This is not a cutaway illustration. It’s the Marzal, the most important Lamborghini that never was. The love child of 50 square feet of glass and half a Miura engine, it was the epitome of Lamborghini’s pre-supercar design philosophy. Last month, the only one made was sold for $2.1 million.
Namesake for not only the eponymous 1966 supercar but most Lamborghinis, noted by Hemingway and countless dead matadors, these are the cunning, ferocious Miura bulls of Andalusia.
When Ferruccio Lamborghini commissioned a new V12 for his startup in 1963, few could have guessed that the resulting engine would remain in service until 2010. Now that 1–12–4–9–2–11-6–7–3–10–5–8 is the new 1–7–4–10–2–8–6–12–3–9–5–11, let’s take a look back.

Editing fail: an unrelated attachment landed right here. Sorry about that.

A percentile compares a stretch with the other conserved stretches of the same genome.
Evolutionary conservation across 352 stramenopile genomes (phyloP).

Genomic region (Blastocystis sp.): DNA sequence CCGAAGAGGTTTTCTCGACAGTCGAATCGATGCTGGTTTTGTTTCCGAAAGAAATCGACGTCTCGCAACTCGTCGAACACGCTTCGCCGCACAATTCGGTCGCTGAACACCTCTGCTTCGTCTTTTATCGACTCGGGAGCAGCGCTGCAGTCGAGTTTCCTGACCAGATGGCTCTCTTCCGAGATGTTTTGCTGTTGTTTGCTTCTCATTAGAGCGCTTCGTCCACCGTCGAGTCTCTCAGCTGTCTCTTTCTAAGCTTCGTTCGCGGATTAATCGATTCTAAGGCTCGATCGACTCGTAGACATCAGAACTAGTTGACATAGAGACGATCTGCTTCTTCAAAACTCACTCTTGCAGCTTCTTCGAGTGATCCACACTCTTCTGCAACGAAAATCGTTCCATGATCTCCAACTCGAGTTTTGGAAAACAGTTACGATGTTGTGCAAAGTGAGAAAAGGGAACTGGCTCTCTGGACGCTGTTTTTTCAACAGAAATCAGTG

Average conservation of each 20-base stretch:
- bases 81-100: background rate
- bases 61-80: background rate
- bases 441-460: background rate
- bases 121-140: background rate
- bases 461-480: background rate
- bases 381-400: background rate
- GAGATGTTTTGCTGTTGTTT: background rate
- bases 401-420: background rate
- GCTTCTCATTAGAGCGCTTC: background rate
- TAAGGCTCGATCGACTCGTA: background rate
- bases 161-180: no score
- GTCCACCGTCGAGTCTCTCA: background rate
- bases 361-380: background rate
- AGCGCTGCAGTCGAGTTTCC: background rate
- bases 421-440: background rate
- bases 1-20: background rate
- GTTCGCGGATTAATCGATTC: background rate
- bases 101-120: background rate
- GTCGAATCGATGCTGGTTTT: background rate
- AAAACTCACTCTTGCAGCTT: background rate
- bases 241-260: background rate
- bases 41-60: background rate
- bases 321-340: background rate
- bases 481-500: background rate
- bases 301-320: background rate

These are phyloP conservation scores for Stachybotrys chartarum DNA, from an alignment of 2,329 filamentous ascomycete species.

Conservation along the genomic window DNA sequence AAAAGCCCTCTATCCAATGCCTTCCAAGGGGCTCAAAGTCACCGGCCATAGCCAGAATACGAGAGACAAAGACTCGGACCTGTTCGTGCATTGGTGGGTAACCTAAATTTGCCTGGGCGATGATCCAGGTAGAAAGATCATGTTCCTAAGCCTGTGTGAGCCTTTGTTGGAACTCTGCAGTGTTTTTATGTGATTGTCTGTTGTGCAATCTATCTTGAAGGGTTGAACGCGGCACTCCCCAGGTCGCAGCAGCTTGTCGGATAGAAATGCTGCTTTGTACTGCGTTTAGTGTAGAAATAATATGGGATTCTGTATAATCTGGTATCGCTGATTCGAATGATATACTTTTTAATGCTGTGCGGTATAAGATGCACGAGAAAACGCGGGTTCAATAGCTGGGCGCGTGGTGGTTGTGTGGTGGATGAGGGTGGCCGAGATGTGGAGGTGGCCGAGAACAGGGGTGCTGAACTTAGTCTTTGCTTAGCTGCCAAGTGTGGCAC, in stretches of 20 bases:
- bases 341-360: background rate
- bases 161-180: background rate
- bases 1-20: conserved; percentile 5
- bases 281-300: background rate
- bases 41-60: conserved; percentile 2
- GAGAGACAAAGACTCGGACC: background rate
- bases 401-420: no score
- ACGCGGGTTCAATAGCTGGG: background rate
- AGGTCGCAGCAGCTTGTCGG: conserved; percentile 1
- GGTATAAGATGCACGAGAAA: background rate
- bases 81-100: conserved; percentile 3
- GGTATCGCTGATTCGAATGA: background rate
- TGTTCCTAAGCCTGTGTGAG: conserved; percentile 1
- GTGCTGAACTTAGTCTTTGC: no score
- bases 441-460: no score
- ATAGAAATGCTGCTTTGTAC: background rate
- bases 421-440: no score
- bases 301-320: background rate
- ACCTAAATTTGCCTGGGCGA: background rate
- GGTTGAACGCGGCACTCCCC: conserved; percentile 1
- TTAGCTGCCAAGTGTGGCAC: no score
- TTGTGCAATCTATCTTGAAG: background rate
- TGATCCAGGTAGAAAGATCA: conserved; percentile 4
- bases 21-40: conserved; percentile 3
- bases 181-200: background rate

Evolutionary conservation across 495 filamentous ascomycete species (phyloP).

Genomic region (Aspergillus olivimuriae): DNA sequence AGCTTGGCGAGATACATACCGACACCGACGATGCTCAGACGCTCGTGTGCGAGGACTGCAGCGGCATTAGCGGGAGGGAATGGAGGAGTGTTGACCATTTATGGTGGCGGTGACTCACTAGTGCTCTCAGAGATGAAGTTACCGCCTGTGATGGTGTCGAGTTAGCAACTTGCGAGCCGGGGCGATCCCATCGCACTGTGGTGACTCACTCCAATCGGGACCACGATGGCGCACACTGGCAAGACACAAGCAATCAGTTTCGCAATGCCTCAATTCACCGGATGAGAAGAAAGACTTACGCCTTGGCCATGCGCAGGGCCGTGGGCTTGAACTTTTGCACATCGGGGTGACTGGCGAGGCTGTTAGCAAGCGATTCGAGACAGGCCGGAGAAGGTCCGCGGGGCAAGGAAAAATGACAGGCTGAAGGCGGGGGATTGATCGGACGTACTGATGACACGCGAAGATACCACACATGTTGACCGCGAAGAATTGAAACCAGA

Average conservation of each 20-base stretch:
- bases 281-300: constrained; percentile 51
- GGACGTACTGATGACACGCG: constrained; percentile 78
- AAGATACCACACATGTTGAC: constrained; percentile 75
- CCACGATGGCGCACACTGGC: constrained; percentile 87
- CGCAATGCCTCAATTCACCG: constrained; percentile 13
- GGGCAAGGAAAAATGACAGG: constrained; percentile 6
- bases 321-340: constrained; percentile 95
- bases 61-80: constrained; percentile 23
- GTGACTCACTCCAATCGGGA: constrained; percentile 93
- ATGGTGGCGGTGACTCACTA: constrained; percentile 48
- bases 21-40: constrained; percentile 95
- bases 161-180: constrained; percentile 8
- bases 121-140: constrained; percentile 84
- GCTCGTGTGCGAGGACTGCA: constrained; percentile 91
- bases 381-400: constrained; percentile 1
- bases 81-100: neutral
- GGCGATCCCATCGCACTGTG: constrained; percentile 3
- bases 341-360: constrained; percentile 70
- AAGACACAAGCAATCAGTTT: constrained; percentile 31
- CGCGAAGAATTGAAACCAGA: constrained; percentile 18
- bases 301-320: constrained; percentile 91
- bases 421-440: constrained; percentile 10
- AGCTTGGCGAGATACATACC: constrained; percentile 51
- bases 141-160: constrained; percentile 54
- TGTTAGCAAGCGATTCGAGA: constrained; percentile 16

In 1969, barely six years after its founding, a young Hungarian engineering student found himself at the Lamborghini factory. Presented here for the first time are his photographs of Miuras, Espadas and huge V12’s.